If I understand correctly, there must exist unitary operations that can be approximated to a distance $\epsilon$ only by an exponential number of quantum gates and no less.

However, by the Solovay-Kitaev theorem, any arbitrary unitary operation in $n$ qubits, with $n$ fixed, can be approximated to a distance of $\epsilon$ using poly(log(1/$\epsilon$)) universal gates.

Don't these two statements appear contradictory? What am I missing?

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    $\begingroup$ In your statement, the number of gate is exponential with respect to what? The precision? $\endgroup$ – Nelimee Jul 26 '18 at 17:33
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    $\begingroup$ I guess the number of qubits. I think I get it now. Keeping the precision fixed, there can be unitaries requiring an exponential number of gates to simulate, with respect to the number of qubits. In contrast, by the Solovay Kitaev theorem, keeping the number of qubits fixed, the number of universal quantum gates for simulation scales polynomially with respect to the precision. Is that what it is? $\endgroup$ – BlackHat18 Jul 26 '18 at 17:43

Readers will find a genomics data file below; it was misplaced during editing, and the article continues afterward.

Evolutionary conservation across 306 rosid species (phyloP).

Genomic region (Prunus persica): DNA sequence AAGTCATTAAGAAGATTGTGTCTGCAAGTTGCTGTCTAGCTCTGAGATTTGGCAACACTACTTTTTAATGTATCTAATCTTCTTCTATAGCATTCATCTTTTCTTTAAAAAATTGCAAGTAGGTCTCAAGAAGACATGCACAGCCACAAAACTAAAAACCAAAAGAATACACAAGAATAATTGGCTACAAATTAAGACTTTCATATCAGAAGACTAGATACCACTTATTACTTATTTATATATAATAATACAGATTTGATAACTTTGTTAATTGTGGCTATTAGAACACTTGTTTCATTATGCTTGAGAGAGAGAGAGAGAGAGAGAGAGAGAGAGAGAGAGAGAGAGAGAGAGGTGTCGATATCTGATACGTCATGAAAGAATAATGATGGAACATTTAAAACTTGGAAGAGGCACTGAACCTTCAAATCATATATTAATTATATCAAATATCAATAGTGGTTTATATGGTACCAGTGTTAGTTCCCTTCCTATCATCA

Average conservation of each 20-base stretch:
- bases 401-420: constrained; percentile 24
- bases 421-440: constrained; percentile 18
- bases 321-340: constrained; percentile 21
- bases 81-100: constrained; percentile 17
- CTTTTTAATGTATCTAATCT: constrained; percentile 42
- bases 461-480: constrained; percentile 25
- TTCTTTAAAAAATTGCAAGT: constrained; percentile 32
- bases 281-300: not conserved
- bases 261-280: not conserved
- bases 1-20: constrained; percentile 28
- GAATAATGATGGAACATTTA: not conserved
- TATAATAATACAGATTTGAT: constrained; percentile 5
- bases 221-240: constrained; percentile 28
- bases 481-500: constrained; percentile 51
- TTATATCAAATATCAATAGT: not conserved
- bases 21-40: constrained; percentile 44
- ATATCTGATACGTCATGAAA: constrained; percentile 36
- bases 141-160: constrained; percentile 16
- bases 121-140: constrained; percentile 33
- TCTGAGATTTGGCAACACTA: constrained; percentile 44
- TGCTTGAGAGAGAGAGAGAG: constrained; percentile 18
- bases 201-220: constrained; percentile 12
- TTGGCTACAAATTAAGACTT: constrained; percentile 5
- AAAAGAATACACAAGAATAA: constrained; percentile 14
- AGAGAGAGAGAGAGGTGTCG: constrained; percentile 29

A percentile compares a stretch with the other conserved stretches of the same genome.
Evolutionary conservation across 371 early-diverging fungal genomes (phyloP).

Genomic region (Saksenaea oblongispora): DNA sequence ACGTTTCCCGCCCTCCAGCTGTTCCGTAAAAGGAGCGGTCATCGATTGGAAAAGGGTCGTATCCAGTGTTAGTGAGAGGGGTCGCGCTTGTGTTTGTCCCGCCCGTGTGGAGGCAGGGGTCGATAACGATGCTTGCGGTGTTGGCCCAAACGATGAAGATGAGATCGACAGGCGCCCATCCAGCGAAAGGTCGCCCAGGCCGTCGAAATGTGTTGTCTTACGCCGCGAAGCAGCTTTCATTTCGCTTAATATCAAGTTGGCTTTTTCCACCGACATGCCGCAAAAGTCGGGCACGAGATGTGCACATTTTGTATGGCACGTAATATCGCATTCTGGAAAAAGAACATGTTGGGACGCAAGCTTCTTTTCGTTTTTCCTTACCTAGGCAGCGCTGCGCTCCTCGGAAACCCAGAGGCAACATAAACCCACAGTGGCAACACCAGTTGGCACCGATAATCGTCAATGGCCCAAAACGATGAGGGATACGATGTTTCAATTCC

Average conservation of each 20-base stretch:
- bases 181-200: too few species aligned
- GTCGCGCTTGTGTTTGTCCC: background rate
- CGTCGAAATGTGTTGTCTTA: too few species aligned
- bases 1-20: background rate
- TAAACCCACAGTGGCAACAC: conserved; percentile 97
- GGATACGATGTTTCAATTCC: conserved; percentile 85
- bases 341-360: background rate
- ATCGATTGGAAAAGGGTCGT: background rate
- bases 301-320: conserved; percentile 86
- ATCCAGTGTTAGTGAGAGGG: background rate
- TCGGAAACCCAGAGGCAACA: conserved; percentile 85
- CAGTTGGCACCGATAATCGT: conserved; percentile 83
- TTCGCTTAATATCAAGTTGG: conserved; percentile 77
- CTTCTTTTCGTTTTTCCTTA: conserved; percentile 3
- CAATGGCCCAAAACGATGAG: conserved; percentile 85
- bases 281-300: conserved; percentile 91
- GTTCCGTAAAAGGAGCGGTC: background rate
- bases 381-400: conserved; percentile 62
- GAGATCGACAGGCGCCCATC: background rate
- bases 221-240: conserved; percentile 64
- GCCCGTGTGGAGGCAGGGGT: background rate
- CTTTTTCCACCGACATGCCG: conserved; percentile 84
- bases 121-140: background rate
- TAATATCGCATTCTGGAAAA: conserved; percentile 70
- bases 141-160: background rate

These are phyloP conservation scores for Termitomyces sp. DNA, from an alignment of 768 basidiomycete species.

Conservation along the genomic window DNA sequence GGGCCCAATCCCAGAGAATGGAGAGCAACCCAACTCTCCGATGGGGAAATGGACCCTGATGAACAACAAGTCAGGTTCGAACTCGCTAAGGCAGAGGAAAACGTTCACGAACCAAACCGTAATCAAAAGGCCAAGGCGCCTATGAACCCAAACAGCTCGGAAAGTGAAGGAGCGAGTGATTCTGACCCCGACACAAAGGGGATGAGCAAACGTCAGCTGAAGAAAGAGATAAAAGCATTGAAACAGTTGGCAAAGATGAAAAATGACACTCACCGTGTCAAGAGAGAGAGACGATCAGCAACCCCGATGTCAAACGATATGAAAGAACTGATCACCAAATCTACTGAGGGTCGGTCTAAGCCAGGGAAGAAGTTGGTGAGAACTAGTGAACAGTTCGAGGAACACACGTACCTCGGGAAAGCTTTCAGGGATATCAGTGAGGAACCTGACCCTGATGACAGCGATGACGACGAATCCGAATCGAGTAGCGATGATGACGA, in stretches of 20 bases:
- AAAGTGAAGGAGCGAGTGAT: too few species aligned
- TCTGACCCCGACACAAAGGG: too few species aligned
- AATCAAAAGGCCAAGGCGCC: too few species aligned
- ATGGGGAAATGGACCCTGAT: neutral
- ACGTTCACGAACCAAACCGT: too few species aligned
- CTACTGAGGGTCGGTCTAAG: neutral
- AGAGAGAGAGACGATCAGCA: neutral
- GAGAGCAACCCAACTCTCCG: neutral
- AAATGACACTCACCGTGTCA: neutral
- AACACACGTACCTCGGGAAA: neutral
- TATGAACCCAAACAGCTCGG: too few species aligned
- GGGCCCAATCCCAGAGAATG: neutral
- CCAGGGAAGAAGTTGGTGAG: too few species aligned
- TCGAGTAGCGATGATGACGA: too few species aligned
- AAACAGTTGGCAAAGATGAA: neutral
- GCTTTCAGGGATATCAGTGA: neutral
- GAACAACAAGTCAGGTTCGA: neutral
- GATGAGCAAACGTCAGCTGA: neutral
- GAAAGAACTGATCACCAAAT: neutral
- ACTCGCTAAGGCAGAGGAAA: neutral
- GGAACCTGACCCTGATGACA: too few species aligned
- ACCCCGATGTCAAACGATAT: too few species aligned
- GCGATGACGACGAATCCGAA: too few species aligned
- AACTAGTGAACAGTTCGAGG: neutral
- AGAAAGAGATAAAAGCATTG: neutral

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    $\begingroup$ Yes, exactly - you’re comparing scaling with respect to two different parameters: achievable accuracy for a single qubit gate as a function of the number of gates for some finite universal set, and the number of gates required to achieve a given accuracy for unitaries as a function of the number of qubits the unitary acts on. $\endgroup$ – DaftWullie Jul 26 '18 at 18:00
  • $\begingroup$ If the question is no longer being asked, @BlackHat18 could explain why as an answer themselves. What is the policy on this? $\endgroup$ – AHusain Jul 27 '18 at 21:52
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    $\begingroup$ @AHusain BlackHat18 self-answering is allowed and encouraged $\endgroup$ – glS Jul 30 '18 at 10:05

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